Assembly Republicans unveil sweeping transportation funding, tax policy proposal

By Jessie Opoien, The Capital Times 

A multi-pronged Republican proposal to fund Wisconsin's roads would cut the state's gas tax and apply a sales tax, reduce the minimum markup on fuel and put the state on track for a flat 4 percent income tax.

Rep. Dale Kooyenga, R-Brookfield, released the details of his plan on Thursday with the backing of Republican members of the state Assembly. Assembly Speaker Robin Vos, R-Rochester, emphasized that the proposal is a "starting point, not an ending point" that he hopes will be met with openness by state senators and Gov. Scott Walker.

"We want to solve this problem by leaving all options on the table to make sure we have a comprehensive plan that moves the ball down the field," Vos told reporters.

The proposal would cut the state's gas tax by 5 cents per gallon while applying the state's 5 percent sales tax to fuel.

Applying the sales tax to gasoline would result in $300 million per year in additional revenue, according to the plan. That money would go toward reducing the level of borrowing from the $500 million initially proposed by Walker. The bonding reduction would save taxpayers an estimated $150 million over the course of a typical financing period, said Kooyenga, a member of the Joint Finance Committee.

"It puts more tax on the item, but it’s not a tax increase," Kooyenga said of the adjustment to gas pricing, arguing the plan eliminates a loophole exempting fuel from the sales tax. "We’re lowering the gas tax and now there’s no longer an exemption for sales taxes."

The plan would cut the minimum markup on gasoline down from just over 9 percent to 3 percent. Under current law, certain products, including gasoline, are required to be sold at a percentage above cost. That change would help offset any price changes for consumers made by the sales tax application, Kooyenga said.

Owners of hybrid vehicles would pay an additional registration fee of $30 per year, while owners of electric vehicles would pay $125 per year. Limits would be placed on local governments' ability to enact a wheel tax.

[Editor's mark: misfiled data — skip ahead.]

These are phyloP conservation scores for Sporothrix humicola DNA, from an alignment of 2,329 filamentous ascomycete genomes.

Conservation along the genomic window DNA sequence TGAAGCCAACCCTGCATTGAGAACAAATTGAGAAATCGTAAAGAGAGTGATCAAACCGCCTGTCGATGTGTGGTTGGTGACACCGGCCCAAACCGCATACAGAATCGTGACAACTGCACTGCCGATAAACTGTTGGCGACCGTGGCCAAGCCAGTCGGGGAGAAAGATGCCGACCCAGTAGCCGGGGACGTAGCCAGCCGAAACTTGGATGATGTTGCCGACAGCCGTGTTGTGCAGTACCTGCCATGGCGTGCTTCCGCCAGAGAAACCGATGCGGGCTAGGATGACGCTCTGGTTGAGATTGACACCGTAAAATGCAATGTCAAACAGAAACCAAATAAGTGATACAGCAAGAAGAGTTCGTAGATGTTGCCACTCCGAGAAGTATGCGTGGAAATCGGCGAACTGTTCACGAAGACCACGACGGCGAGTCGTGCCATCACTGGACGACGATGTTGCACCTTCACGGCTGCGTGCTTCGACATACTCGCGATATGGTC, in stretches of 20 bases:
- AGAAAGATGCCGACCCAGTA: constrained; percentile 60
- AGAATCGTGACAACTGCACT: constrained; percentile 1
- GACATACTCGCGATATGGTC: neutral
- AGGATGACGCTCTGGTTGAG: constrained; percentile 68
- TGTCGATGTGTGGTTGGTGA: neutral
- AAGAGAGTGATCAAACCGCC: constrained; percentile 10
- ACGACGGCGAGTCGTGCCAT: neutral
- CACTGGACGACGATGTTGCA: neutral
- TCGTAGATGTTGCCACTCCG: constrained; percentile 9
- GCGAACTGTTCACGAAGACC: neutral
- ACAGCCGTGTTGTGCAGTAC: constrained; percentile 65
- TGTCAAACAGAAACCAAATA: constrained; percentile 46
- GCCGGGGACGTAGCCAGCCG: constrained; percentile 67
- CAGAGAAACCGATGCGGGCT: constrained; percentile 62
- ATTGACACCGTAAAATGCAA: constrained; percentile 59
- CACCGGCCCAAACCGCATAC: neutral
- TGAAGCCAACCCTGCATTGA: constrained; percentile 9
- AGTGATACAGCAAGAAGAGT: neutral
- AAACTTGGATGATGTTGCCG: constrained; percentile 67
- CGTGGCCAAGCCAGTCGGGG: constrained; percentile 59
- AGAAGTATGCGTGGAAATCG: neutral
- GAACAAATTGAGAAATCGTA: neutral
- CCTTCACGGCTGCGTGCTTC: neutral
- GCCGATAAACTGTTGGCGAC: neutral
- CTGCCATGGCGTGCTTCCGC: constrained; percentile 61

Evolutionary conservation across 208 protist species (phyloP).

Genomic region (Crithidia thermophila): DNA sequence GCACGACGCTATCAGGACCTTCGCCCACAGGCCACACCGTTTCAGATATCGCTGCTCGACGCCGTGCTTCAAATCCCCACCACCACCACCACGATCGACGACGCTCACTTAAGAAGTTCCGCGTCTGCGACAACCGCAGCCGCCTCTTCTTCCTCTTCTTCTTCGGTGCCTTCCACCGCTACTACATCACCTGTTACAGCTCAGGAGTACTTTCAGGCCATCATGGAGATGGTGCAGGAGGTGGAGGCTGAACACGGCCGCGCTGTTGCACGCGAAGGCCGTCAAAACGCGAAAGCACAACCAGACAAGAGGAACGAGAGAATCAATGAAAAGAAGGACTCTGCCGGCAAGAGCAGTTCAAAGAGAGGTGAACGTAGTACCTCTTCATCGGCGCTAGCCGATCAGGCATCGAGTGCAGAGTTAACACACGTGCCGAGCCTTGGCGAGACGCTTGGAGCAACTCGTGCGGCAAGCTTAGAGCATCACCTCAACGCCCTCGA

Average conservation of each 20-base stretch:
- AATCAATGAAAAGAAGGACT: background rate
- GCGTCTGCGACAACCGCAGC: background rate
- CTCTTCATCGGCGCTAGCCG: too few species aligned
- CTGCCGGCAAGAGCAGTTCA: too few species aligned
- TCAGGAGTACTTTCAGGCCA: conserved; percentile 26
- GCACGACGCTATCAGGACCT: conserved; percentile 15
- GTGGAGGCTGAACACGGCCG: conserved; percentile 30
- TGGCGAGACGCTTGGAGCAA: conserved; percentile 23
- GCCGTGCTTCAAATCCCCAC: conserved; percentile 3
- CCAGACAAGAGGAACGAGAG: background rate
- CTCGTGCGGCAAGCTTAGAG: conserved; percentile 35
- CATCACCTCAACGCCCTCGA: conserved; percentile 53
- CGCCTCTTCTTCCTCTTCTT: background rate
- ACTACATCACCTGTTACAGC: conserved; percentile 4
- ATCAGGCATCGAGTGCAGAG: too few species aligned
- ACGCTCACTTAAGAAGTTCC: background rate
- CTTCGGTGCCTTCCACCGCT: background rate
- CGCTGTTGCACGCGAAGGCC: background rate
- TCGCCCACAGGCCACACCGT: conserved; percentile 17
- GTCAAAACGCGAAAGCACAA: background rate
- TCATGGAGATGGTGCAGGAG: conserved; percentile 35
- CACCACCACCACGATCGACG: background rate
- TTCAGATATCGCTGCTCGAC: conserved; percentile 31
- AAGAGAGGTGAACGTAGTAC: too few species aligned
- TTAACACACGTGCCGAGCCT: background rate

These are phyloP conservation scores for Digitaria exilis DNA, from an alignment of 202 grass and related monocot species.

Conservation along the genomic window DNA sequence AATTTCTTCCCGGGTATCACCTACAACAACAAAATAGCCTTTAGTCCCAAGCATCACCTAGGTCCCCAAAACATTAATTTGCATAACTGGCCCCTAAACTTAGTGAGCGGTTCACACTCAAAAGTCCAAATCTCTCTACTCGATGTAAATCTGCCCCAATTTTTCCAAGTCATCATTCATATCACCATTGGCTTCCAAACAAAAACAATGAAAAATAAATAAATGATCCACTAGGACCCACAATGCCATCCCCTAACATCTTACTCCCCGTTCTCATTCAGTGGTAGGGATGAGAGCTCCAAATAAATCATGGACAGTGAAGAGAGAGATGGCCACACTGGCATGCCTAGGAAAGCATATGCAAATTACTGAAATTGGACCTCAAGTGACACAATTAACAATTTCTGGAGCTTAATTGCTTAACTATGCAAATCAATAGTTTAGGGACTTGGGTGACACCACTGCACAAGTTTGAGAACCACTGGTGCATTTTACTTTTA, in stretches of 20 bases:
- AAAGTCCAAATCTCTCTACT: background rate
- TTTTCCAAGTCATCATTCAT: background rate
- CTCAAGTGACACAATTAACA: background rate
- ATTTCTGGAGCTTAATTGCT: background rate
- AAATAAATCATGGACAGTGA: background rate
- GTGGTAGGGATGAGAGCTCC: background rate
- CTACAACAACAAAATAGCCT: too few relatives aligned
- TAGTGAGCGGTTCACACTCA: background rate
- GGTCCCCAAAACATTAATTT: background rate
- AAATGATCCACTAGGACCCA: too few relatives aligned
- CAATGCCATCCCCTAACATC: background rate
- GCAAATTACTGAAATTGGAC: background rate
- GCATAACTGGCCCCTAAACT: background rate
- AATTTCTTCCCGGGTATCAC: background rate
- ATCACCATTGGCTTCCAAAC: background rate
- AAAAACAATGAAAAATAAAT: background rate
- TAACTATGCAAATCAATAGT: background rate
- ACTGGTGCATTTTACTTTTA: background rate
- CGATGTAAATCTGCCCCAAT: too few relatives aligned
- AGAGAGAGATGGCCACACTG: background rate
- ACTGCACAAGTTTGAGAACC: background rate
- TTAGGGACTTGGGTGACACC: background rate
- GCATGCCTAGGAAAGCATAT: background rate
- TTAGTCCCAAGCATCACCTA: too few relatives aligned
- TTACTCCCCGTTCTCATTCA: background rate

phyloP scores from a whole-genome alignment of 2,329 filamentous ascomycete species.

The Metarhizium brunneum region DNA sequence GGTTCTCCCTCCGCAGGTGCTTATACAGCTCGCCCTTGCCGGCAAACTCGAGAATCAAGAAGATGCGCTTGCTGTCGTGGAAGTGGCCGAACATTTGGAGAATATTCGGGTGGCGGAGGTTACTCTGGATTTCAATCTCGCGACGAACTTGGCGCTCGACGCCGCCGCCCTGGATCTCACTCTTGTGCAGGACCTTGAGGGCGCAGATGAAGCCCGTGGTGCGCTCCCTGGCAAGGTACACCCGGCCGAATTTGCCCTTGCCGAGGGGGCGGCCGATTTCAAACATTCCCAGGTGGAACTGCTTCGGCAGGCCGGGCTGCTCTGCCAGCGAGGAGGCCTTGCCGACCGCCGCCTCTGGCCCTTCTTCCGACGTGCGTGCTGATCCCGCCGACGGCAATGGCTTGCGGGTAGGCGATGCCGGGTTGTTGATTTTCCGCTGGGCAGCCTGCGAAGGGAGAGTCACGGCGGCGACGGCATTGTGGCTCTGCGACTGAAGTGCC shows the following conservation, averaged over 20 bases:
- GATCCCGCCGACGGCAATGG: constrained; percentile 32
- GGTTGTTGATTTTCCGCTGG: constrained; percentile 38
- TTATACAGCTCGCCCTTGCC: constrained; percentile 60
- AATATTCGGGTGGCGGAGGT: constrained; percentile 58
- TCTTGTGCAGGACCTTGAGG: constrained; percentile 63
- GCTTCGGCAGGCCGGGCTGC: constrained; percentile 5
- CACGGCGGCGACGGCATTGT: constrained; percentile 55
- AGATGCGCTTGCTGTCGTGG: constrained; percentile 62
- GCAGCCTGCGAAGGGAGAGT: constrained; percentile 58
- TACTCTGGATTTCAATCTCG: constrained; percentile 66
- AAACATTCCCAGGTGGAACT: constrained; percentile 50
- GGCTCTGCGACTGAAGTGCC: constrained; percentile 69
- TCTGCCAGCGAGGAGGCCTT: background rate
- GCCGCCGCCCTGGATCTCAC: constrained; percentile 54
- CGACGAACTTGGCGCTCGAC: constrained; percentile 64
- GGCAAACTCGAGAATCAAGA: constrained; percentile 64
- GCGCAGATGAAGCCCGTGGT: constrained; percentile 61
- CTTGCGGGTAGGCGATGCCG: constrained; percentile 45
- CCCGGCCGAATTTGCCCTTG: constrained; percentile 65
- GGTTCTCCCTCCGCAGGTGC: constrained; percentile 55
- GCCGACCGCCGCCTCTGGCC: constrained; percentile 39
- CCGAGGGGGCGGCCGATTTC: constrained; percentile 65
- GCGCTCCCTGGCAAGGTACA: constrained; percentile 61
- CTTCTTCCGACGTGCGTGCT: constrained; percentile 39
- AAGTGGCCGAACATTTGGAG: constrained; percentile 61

"We believe this is a solid step in the right direction that is neutral to the taxpayer but solves the long-term sustainability problems we’ve been seeing in our transportation funding," said Joint Finance Committee co-chairman Rep. John Nygren, R-Marinette.

Compared to the governor's budget proposal, the proposed changes to transportation funding would increase general fund revenue in the 2017-19 biennium by $124.4 million and increase transportation fund revenue by an estimated $314 million over the same time period, according to the nonpartisan Legislative Fiscal Bureau.

All told, the proposal includes a minimum of $450 million in tax cuts, Kooyenga said. The plan makes sweeping changes to the state's tax code, all of which Kooyenga said align with his party's conservative principles.

One of the most substantial changes is a gradual adjustment to the state's income tax, culminating in a flat 3.95 percent rate for all taxpayers in 2029. Current law places taxpayers in four brackets, with rates ranging from 4 percent for the lowest earners to 7.65 percent for the highest earners.

Democrats say that amounts to a tax break for the state's wealthiest residents.

Joint Finance member Sen. Jon Erpenbach, D-Middleton, said Assembly Republicans are using the transportation crisis to introduce conservative income tax policy, arguing a flat tax has "nothing to do with transportation."

"The second you talk about cutting income taxes and getting to a flat tax, what will happen is our schools will end up starving, our social programs will end up starving," Erpenbach said.

Kooyenga argued a flat tax would make the state more competitive and encourage more people to live and work in Wisconsin.

The state's 6.5 percent alternative minimum tax, which applies to a small percent of the state's highest earners, would be repealed, along with the working families credit, which applies to taxpayers earning less than $10,000 per year. The current general exclusion for capital gains income would also be eliminated, along with credits for renters, married couples and taxes paid to other states.